***If you have any terms you wish to have added to the glossary, please email them to Andrea. ***
Science: materialism and naturalism based on observation, hypothesis, experimentation (methodology) = facts compiled into theories.
Naïve inductivism: General theories derived from a collection of facts
Deduction: Start with a theory and look for observations to confirm it
Objectivism: belief that mankind can be removed from or independent of his surroundings and experiences while making observations
Subjectivism: holds that man is not objective, but subjected to his surroundings, training, personal experience, etc.
Popperian falsification: a theory is proposed and subjected to rigorous empirical tests. The objective of testing is the refutation of the hypothesis-this leads to the rejection of the theory.
Life: quality that distinguishes a vital and functional organism from inanimate objects; a principle or force that underlies the distinctive quality of animate beings; an organismic state characterized by the capacity for metabolism, growth, reaction to stimuli, and reproduction.
Death: absence of life, total and permanent cessation of all vital (living) function; absence of the characteristics of life
Irritability: an immediate response to stimulus = nervous system Adaptation: an inherited characteristic that enables an organism to survive
Reproduction: passing on the biochemical instructions (genes) to the next generation
Phytoplasma and Mycoplasma: the simplest cell, lacks a cell wall, DNA with ~200 functions Virus: RNA or DNA wrapped a protein coat
Viroid: Tightly wound DNA and RNA
Prions: 1/100 to 1/1000 the size of a virus, composed of proteins
prokaryote: an organism without membranes around its organelles
eukaryote: an organism or cell with a membrane around the nucleus and other organelles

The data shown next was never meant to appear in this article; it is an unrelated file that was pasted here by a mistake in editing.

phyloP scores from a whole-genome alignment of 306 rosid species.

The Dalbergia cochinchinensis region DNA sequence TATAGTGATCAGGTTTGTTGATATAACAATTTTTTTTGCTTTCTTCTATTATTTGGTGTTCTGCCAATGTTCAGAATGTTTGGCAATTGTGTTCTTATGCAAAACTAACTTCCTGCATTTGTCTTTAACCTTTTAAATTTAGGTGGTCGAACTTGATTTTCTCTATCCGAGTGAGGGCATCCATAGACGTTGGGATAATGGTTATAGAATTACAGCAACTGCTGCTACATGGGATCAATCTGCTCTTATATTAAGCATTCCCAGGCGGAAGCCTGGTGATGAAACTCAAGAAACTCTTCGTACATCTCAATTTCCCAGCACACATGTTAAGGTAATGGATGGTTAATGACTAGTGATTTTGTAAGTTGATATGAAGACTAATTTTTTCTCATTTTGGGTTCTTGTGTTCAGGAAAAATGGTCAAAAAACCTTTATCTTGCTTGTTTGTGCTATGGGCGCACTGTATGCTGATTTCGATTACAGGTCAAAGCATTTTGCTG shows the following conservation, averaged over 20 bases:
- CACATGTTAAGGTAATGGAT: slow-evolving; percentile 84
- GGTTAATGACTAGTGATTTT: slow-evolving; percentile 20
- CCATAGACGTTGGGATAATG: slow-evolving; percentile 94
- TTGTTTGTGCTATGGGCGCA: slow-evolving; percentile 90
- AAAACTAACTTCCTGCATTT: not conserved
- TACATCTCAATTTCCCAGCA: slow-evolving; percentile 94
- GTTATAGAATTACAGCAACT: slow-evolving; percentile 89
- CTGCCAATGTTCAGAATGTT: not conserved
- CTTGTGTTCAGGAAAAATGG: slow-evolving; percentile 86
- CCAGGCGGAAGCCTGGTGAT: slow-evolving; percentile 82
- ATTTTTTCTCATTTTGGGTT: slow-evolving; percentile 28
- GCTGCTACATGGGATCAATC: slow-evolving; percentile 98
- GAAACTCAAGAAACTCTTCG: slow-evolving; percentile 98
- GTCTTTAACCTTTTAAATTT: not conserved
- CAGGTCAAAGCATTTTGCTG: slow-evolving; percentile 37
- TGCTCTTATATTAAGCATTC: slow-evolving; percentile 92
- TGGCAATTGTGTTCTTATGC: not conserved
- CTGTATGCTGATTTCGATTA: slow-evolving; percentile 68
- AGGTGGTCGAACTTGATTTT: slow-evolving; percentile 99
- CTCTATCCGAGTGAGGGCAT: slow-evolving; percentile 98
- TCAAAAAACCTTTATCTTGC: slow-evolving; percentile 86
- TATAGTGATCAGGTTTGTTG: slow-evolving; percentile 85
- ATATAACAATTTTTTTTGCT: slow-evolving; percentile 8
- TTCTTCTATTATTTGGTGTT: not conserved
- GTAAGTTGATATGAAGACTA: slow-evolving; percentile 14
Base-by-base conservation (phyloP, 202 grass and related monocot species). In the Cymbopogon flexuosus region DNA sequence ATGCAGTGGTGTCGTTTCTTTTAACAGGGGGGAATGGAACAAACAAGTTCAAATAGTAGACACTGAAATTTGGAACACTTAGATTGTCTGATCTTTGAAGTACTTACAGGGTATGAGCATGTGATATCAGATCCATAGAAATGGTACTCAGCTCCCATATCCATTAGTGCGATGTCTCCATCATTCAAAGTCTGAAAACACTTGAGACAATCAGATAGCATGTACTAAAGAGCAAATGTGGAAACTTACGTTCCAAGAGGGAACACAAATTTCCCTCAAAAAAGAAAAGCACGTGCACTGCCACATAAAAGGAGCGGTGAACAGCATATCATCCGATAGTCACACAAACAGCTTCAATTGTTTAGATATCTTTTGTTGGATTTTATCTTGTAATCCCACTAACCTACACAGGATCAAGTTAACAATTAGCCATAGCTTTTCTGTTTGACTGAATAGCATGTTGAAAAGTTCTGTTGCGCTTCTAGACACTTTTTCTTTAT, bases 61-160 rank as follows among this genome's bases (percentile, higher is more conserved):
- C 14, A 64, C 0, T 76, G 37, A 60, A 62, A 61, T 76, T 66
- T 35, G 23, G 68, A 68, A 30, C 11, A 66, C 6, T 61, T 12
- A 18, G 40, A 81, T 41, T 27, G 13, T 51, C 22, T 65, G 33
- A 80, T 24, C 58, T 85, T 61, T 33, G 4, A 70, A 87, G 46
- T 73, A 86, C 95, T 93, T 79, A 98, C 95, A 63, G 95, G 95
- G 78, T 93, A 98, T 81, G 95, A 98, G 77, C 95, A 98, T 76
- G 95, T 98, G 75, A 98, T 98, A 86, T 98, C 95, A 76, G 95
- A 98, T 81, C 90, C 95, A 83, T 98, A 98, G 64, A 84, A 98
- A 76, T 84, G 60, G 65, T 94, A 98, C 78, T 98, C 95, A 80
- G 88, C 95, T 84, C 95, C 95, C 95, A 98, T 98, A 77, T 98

carbohydrate: molecule of carbon, hydrogen and oxygen, usually 1:2:1, has many functions
polysaccharide: "many sugars", a long chain of sugar molecules
monosaccharide: "one sugar", a simple sugar
fatty acid: molecule with up to 36 carbon atoms, a carboxyl group, and hydrogens at most other binding sites
carboxyl: a carbon bound to an oxygen-hydrogen group (OH) and double bonded to an oxygen = COOH
amino acid: the building blocks of life, the smallest structural feature of a protein
saturated fat: a fat with as many hydrogen atoms as it can hold
unsaturated fats: fats with one or more double bond
protein: a long chain of amino acids
triglyceride: "three sugars" another name for fats
chylomicron: the densest form of carbohydrate, with the most lipid and least protein
polypeptide: a long chain of amino acids
peptide: two or more amino acids linked together through a dehydration reaction
hydrophobic: "water fear" the part of a molecule that repels water
hydrophilic: "water lover" the part of a molecule that attracts water
disulfide bond: a chemical bond between two sulfide molecules
Oncogene: cancer causing genes
Benign cancer: undifferentiated cell division with no adverse effects
Invasive cancer: undifferentiated cell growth with adverse effects
Melanoma: cancer of the dermal epidermis ("skin")
Carcinogens: chemical that can cause cancer
Half-life: time it takes for one-half of a radioactive substance to degrade to a non-radioactive substance
Enzymes: biological catalysts
Hormones: biological messengers
Macromolecule: nucleic acids
Gene: Basic unit of inheritance
DNA: deoxyribonucleic acid
Nucleotide: Building block of nucleic acids; Phosphate + Sugar + Base
Benign: Not causing adverse effects
Invasive: Causing adverse effects (= Metastatized = Malignant)
Cancer: Undifferentiated cell growth
Morbidity: Death rate
Carcinogen: cancer-triggering agent
Oncogenes: genes that have cancer-causing potential
Meiosis: Cell division that produces sex cells
Mitosis: Cell division that produces two daughter cells
Karyotype: image of sorted chromosomes at the Metaphase stage of cell division
Hybridoma: Fused cancer and immune cells "the immortal cell line"
Nondisjunction: Abnormal sex chromosomes
Genotype: Genetic makeup
Phenotype: Physical expression of genes interacting with the environment
Fertilization: (conception) fusion of a sperm and egg
Cleavage: single cell becomes many
Implantation: blastocyst attaches to the uterine wall
Blastocyst: a multicellular stage of pregnancy (pre-embryonic)
Embryo: a non-free-living multicellular body
Fetus: a stage of development that extends from the third month of human development until birth